Posts tagged to 'Strategic planning'

GEO's Change Incubator

Posted by Lori Bartczak on July 18, 2016

GEO’s Change Incubator is designed to help grantmakers strengthen relationships with their grantees in a way that leads to better impact. While GEO’s participating teams are still in the early stages of this work, they have started sharing some of what they are learning and how these lessons can be...

A change in family dynamics signals a shift away from place-based giving

Posted by Virginia Esposito on July 4, 2016

Today’s philanthropists, however, are likely to be less connected to place. The modern economy is built less on geography and more on technology – and many of those who are earning wealth are doing so in a global marketplace.

Failure talks with TPW: A conversation with Sapphira Goradia

Posted by Devon Cohn, Sapphira Goradia and The Philanthropy Workshop on June 14, 2016

This is the first in a series of conversations with members of The Philanthropy Workshop curated by TPW member Devon Cohn. "TPW Talks Failure" examines stories about lessons learned, about the process of failing, and cautionary tales that shine a light into less explored areas or less well understood areas of the philanthropic world. This is a transcript of an interview with Sapphira Goradia, Executive Driector of The Goradia Foundation, which has been edited for clarity.

5 questions to help you align your giving values and practices

Posted by Virginia Esposito on June 1, 2016

Today, the practice of philanthropy is under continuous review – and not just by our critics or those who look suspiciously at big endowments. Those who want the very best for our field and the greatest impact for our work are also looking beyond why we give to examine the how.

Why the choice to spend down is good for philanthropy

Posted by Virginia Esposito on April 19, 2016

For much of the 20th century, the vast majority of U.S. foundations operated under the idea that they would be in business forever. But as a new generation of family philanthropists take over — and families contemplate just how long forever actually lasts and reflect on the present needs in their communities — a growing number are deciding that they would rather grant their assets during a set period of time than manage their endowments in perpetuity.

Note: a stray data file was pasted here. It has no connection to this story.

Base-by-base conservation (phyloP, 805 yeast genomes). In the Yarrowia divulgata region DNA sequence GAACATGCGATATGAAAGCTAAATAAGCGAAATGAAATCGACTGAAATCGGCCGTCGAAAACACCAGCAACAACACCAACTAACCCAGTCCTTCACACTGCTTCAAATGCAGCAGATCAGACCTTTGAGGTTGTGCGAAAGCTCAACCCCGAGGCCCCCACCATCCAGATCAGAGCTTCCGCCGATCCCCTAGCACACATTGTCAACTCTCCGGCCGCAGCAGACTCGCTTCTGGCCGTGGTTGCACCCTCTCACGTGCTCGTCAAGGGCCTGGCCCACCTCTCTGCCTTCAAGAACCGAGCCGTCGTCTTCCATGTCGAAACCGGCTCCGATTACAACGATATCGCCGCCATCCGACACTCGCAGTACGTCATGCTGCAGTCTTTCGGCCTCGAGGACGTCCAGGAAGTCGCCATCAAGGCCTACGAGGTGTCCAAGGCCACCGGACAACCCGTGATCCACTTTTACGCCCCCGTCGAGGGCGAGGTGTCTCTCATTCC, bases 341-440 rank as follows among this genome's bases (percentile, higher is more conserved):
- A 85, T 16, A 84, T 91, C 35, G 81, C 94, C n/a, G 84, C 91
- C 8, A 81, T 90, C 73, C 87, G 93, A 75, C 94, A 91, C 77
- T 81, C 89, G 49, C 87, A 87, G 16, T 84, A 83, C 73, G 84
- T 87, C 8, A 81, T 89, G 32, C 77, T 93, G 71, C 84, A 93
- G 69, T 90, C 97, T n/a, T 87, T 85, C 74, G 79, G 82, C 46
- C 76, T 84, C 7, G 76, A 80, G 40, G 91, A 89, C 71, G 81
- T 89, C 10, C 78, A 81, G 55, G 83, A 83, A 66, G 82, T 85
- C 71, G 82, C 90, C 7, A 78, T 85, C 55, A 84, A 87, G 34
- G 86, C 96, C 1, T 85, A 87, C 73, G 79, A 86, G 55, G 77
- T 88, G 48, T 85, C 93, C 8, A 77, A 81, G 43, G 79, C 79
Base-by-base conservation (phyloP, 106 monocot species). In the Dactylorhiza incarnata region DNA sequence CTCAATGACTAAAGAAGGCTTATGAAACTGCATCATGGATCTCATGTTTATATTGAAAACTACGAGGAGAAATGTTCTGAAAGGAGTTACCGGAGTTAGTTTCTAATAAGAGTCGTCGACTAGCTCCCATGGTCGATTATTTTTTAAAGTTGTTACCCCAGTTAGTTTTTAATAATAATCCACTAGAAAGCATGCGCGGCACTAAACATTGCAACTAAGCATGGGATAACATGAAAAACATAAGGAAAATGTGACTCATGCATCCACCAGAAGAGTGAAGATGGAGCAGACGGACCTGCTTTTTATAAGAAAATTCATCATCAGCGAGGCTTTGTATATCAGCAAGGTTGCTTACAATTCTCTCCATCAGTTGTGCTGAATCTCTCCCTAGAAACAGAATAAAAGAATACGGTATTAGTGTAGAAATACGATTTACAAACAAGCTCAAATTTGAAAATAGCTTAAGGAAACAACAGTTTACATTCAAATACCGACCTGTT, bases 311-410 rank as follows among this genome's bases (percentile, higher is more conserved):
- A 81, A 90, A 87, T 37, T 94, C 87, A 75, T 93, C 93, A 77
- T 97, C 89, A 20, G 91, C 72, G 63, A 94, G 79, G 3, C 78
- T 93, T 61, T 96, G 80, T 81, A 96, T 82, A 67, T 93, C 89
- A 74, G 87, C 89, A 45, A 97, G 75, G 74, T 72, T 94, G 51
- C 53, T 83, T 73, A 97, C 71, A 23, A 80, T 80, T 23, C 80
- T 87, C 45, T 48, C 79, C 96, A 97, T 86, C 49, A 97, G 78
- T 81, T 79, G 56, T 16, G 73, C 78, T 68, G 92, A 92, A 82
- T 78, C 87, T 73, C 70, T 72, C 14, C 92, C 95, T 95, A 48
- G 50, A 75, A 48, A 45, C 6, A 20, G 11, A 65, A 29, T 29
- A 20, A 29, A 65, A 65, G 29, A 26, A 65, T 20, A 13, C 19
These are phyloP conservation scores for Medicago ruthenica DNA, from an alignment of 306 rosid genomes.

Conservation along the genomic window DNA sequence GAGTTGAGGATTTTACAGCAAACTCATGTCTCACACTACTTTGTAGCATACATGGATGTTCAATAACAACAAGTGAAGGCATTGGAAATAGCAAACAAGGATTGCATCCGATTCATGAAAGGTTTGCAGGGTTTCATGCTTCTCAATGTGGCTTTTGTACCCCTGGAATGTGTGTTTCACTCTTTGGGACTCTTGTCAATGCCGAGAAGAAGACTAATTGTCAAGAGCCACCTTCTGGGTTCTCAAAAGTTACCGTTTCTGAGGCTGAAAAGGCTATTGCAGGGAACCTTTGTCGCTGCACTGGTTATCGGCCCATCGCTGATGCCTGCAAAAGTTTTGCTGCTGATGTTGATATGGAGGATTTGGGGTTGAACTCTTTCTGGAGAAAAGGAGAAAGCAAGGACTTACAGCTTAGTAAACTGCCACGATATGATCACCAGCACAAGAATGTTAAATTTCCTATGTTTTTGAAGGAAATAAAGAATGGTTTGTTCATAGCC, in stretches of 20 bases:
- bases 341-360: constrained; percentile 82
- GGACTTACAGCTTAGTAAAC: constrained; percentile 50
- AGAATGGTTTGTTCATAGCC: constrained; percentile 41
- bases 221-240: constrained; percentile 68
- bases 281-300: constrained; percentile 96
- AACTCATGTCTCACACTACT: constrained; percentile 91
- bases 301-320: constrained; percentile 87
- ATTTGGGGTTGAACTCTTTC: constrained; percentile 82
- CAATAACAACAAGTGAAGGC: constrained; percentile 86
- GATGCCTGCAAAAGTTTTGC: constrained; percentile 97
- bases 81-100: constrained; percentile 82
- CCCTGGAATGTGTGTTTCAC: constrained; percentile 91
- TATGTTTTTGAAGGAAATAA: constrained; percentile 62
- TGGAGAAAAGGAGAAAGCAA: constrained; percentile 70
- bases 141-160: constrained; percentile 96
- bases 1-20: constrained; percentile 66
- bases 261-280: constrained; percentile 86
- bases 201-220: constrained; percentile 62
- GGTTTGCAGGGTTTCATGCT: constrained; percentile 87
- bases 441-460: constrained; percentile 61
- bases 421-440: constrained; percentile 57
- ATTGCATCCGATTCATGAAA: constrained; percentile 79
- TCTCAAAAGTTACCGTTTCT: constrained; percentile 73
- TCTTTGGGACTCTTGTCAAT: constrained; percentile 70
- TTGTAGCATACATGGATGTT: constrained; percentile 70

The Brinson Foundation’s commitment to living its values

Posted by Grantmakers for Effective Organizations on April 14, 2016

Since its creation in 2001, The Brinson Foundation has focused in the areas of education and scientific research in order to create a world where all people are valued and committed to improving the world in which we live. As the foundation works to achieve this big goal, it has found that maintaining a strong commitment to its values - such as forming strong, collegial and collaborative relationships with its grantees - is critical to its success and influential in shaping its practices.

Three shifts toward changing philanthropy’s advocacy narrative

Posted by Laurel O'Sullivan and Sonya Campion on April 11, 2016

Advocacy is the single most effective strategy to achieve social impact. Without advocacy, achieving real social transformation is not possible. It provides both the scale and pathway to implement the solutions foundations fund. Yet there remains a tendency to undervalue and avoid it as a grant making strategy for a multitude of reasons based on misperceptions, fear, and often impatience for quicker results.

Aligning your external mission with your family’s values

Posted by Douglas Bitonti Stewart on April 4, 2016

In our day-to-day work in family philanthropy, we often worry about ‘what’ we do and don’t often pause to consider the ‘why.’ We spend a lot of time crafting and stewarding our external mission statements to describe the impact we’d like to make in the world with partners and the people inside the issues we hope to face. But perhaps we should also spend some concerted time thinking about the why — asking questions like, "Why is our family involved in philanthropy? What impact do we hope to see in our families through this work?”

The Noyce Foundation: Ten core principles for hands-on philanthropy

Posted by The Noyce Foundation on April 1, 2016

The Noyce Foundation was established in 1990 by the family of the late physicist, inventor, and computer industry pioneer Dr. Robert N. Noyce, co-founder of Fairchild Semiconductor and Intel, and co-inventor of the integrated circuit, better known as the microchip. For the past quarter-century, the Noyce Foundation has been devoted to helping the nation’s students become “curious, thoughtful, and engaged” learners in the fields of mathematics and science. Over its quarter century of existence, the Noyce Foundation’s approach to grant making evolved reflecting what the trustees have learned from their cumulative experiences as well as the institutional knowledge the foundation has gained about the fields it in which it works.

Lessons from the Orfalea Foundation sunset

Posted by Catherine Brozowski and Lois Mitchell on April 1, 2016

In 2000, The Orfalea Foundation was started in Santa Barbara, California. The foundation carried forward the same entrepreneurial spirit of the business through its philanthropy. Orfalea’s legacy stands for bold and at times even aggressive approaches to helping alleviate some of the pressing social problems in Santa, Barbara, including early childhood education, school nutrition, and disaster preparedness. The foundation engaged in deep working partnerships, comprehensive initiatives, and transformative impact in the community because we believed that through partnerships we could tackle big challenges facing our neighborhoods.

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